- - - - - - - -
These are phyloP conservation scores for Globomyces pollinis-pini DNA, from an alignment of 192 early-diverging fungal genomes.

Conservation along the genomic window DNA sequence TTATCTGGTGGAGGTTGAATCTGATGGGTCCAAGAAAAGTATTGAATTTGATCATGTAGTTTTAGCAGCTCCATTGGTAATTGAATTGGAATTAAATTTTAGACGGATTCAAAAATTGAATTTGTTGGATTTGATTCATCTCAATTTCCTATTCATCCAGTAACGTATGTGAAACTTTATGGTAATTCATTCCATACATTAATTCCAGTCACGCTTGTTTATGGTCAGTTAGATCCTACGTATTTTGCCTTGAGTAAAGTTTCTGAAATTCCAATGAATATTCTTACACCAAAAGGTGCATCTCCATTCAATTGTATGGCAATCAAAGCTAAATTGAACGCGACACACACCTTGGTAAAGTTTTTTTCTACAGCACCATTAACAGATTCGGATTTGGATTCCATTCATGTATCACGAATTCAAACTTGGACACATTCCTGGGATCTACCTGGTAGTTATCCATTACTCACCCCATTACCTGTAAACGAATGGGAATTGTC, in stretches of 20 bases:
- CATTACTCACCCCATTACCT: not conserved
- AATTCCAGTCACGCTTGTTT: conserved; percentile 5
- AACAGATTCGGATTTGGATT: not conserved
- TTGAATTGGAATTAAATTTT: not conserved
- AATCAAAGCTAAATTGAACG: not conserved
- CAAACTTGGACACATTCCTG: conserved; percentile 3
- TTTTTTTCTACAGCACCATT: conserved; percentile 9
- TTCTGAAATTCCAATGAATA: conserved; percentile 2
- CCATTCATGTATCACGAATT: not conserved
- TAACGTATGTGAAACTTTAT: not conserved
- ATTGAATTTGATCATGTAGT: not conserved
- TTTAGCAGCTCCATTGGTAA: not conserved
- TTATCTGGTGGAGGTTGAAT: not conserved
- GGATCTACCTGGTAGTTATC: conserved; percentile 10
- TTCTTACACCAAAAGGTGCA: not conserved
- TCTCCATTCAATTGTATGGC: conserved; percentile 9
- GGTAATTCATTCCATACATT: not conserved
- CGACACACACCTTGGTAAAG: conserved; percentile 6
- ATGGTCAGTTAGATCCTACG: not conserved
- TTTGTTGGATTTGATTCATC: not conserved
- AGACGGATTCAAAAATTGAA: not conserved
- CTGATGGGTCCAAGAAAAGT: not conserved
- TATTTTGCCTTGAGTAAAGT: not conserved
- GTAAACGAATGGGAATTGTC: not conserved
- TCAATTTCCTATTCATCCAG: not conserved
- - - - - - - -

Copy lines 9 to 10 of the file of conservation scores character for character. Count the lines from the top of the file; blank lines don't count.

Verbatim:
- TTTTTTTCTACAGCACCATT: conserved; percentile 9
- TTCTGAAATTCCAATGAATA: conserved; percentile 2